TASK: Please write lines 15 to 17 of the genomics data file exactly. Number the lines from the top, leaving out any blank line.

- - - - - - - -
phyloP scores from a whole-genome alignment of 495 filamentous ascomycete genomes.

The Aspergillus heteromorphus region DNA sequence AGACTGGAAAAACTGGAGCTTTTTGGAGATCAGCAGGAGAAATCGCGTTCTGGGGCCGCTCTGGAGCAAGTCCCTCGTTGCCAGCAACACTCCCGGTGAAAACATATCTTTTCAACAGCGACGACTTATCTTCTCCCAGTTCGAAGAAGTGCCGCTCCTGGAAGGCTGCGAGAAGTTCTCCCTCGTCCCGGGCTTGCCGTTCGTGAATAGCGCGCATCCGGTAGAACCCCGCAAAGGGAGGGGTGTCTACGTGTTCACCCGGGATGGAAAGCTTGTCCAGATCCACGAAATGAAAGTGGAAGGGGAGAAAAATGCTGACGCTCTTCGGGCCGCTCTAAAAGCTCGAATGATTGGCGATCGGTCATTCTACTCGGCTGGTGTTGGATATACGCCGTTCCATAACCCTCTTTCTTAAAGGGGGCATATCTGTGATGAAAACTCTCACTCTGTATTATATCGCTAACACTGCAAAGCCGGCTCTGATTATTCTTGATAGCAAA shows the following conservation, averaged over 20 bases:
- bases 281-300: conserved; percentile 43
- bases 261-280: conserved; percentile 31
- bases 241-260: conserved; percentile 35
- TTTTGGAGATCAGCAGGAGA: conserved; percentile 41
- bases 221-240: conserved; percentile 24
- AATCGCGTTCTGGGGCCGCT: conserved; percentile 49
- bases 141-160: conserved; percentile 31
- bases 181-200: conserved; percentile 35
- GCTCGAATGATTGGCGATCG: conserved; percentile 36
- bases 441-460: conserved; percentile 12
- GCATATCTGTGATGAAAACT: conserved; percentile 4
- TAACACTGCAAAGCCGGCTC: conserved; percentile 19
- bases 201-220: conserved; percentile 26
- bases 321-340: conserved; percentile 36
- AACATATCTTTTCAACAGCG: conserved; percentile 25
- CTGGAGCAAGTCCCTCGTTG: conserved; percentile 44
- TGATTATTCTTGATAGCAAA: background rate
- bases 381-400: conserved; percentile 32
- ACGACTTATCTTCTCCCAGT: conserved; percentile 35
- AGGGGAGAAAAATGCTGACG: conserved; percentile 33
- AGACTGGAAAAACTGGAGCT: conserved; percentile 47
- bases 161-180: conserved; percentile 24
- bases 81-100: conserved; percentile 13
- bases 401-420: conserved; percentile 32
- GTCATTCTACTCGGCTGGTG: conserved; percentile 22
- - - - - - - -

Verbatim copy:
- bases 201-220: conserved; percentile 26
- bases 321-340: conserved; percentile 36
- AACATATCTTTTCAACAGCG: conserved; percentile 25